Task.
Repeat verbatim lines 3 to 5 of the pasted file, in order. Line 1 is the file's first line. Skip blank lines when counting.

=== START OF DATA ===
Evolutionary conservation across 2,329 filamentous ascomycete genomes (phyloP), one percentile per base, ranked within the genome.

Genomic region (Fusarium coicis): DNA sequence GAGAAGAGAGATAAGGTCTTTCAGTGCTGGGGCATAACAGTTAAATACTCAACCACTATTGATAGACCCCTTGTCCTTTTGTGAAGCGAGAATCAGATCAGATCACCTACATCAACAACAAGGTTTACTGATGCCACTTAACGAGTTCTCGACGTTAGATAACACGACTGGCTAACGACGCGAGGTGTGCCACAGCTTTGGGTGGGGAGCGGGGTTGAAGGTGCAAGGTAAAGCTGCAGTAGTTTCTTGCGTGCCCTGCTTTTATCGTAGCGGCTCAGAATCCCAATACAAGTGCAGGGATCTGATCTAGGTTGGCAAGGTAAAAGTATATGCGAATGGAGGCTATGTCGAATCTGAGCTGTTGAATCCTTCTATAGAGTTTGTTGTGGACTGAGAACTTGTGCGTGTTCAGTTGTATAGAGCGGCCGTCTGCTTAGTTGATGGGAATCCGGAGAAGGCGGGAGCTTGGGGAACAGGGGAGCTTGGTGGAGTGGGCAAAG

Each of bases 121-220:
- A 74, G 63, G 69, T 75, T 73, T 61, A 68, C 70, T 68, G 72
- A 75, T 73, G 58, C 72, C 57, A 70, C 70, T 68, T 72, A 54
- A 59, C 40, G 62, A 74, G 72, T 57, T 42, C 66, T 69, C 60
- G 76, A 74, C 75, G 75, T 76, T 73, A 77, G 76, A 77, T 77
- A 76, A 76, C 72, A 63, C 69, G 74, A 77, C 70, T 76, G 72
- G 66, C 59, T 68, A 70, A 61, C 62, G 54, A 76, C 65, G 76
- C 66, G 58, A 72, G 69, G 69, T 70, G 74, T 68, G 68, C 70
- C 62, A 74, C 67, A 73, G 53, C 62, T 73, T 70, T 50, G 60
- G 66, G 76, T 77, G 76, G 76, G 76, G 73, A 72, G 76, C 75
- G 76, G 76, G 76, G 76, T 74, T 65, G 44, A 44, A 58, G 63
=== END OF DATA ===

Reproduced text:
Each of bases 121-220:
- A 74, G 63, G 69, T 75, T 73, T 61, A 68, C 70, T 68, G 72
- A 75, T 73, G 58, C 72, C 57, A 70, C 70, T 68, T 72, A 54